In the past two years, more consumers have enrolled in high-deductible health plans (HDHPs), and now hospitals are struggling to collect those patients’ higher share of their bills. The percentage of collections on patients with account balances greater than $5,000 is four times lower than collections on low-deductible plan patients. This variance could change the way hospitals choose to recognize revenue on income statements as new accounting standards become effective.
The new revenue recognition guidance (Accounting Standards Update No. 2014-09, “Revenue From Contracts With Customers”) focuses on recording revenue at the amount the entity expects to be collected. Generally, the new standard is required to be applied at the contract level; however, in some cases it also allows entities to apply the standard to a portfolio of contracts.
Because of the mixture of self-pay, insurance, and government program payers, many healthcare entities may find it more practical to apply a portfolio approach to developing the key estimates for revenue recognition. Analysis supporting this can be found in the report, “Revenue Recognition and High-Deductible Health Plans: The Greater the Patient Portion, the Lower the Collections,” prepared by Crowe Horwath LLP, one of the largest public accounting, consulting and technology firms in the U.S. The firm has implemented the Crowe Revenue Cycle Analytics (Crowe RCA) solution, which captures every patient transaction for purposes of automating hindsight, accounts receivable (AR) valuation and net revenue analyses in more than 800 hospitals. Within its benchmarking database, Crowe analyzed a sample portfolio of 172 hospitals with more than 125 beds each, and shared its findings in the report.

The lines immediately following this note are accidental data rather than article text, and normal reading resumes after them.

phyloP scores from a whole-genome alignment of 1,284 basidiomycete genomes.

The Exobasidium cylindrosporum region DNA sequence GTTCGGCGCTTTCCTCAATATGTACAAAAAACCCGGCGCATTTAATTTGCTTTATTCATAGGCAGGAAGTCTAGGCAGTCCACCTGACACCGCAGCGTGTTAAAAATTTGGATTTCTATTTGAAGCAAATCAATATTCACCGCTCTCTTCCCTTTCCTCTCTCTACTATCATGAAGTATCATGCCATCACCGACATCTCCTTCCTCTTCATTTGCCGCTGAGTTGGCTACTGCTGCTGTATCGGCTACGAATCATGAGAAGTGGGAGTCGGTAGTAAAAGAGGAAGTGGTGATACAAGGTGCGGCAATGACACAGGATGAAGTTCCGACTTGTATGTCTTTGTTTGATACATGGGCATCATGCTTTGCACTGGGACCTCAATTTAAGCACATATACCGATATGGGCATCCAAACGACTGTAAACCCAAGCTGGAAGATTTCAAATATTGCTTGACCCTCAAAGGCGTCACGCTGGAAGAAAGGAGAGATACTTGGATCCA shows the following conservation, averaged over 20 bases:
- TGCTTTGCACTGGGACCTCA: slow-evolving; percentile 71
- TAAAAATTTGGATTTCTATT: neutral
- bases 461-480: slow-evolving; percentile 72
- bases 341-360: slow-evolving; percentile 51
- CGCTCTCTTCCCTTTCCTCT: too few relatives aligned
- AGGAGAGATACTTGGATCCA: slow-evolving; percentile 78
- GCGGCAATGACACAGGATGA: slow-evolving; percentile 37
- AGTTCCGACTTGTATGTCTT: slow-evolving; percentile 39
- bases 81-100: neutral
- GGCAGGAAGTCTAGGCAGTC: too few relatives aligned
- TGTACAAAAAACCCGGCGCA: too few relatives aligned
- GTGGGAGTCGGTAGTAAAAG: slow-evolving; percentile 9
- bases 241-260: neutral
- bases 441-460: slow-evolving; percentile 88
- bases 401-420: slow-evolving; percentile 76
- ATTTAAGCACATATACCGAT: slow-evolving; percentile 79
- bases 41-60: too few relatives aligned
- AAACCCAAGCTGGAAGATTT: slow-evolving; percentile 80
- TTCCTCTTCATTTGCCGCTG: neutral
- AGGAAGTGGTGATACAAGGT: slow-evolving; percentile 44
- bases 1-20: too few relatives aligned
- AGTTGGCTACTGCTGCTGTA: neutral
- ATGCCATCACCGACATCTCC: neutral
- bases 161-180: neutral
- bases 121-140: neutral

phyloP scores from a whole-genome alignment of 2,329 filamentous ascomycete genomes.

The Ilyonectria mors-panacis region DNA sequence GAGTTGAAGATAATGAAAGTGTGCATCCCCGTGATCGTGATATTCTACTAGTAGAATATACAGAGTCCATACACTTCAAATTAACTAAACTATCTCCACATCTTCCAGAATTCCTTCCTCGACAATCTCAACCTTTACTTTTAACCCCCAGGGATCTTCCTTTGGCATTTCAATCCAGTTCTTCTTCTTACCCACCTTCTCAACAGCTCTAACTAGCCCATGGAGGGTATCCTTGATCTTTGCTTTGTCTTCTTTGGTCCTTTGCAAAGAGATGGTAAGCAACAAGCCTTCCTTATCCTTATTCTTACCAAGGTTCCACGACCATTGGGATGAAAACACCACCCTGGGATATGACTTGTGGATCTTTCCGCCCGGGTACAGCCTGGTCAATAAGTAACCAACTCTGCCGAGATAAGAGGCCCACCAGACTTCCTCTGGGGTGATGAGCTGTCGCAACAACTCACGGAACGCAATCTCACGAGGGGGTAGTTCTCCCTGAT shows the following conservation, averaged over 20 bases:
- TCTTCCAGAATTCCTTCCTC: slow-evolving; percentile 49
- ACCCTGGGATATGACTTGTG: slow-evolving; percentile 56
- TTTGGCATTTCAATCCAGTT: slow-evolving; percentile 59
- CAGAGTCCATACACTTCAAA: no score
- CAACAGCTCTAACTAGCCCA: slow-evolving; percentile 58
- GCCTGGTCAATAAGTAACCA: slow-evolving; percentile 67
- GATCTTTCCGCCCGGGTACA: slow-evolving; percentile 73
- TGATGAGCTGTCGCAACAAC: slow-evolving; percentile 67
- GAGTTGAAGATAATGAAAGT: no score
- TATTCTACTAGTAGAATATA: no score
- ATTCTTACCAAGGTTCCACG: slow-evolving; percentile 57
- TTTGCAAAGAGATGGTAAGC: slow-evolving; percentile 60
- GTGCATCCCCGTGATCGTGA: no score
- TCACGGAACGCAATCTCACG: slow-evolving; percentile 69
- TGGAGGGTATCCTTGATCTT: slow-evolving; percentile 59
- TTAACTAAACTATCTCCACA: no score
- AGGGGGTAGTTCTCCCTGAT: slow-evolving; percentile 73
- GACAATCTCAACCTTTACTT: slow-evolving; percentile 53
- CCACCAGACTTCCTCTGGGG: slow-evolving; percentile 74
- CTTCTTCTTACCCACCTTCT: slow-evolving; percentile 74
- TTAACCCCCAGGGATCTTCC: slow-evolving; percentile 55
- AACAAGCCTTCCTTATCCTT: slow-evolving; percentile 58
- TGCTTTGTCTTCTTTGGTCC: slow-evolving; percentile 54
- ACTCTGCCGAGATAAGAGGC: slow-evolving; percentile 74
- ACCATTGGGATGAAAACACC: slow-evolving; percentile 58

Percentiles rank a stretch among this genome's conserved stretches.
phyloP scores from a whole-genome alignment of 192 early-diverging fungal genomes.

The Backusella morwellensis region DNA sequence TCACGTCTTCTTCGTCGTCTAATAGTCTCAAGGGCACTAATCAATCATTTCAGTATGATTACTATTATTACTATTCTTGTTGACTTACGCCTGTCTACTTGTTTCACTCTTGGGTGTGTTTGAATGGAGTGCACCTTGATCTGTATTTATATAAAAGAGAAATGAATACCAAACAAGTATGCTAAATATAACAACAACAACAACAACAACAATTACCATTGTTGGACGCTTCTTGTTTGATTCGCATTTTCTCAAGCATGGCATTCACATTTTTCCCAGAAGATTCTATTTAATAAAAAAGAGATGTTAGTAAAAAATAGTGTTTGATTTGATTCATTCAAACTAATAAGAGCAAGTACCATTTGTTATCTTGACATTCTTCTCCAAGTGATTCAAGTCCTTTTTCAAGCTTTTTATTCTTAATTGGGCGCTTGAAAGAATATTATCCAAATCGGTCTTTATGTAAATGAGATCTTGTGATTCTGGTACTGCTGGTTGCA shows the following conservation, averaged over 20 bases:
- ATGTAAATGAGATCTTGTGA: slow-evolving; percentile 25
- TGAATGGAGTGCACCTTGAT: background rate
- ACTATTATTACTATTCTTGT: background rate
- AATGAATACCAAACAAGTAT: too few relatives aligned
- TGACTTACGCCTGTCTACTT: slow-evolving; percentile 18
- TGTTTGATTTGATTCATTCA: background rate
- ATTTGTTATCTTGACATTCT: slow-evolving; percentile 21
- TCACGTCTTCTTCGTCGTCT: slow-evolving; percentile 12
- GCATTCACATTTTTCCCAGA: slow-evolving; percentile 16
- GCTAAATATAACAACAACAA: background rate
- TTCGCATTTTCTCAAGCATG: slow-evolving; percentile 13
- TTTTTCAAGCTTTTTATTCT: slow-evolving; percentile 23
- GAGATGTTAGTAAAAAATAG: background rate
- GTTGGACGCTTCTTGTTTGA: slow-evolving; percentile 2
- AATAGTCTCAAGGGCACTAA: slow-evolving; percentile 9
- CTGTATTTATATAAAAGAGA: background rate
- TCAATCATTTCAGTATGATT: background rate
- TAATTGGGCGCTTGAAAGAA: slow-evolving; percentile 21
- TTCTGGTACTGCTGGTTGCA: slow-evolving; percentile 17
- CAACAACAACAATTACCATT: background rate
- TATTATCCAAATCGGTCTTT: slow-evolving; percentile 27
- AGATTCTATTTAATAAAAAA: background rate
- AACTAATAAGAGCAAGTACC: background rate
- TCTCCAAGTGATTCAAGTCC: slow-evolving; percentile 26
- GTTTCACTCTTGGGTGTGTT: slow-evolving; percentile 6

In what appears to be an ongoing evolution of self-pay customers, the collections gap between uninsured accounts (“true self-pay”) and the patient responsibility portion on insured accounts (“self-pay after insurance” or SPAI) is widening. “Hospitals have traditionally separated insured patients and uninsured patients into different portfolios when conducting financial analysis. However, recent findings indicate that very high-deductible plan customers may pay at a rate more similar to that of uninsured patients,” said Brian Sanderson, managing principal of Crowe healthcare services group.
The Crowe RCA benchmarking data reveals that true self-pay patients generally pay 6.06 percent, while SPAI patients pay 15.51 percent overall. Additionally, Crowe analyzed SPAI account balances by type of service (inpatient or outpatient): The average payment is 10.9 percent across inpatient accounts, while outpatient accounts average 18.2 percent. For inpatient SPAI accounts, the most variability occurred by size of the account balance, as follows:
- Patient account balances below $1,200 have a payment rate of 40.1 percent.
- The payment rate drops significantly – down to 17.6 percent – near the inpatient Medicare deductible amount of $1,201 through $1,450, where Medicare bad debt may have implications on collections, according to Sanderson.
- The payment rate for higher-deductible health plans for balances of $1,451 through $5,000 is 25.5 percent.
- The payment rate drops to 10.2 percent for balances of $5,001 through $7,500, 4.1 percent for $7,501 through $10,000, and 0.9 percent for accounts with a self-pay balance at more than $10,000.
“Parsing accounts based on patient balance will prove a particularly insightful analysis for any finance team and likely will create a more reliable collectability factor based on historical experience,” Sanderson said.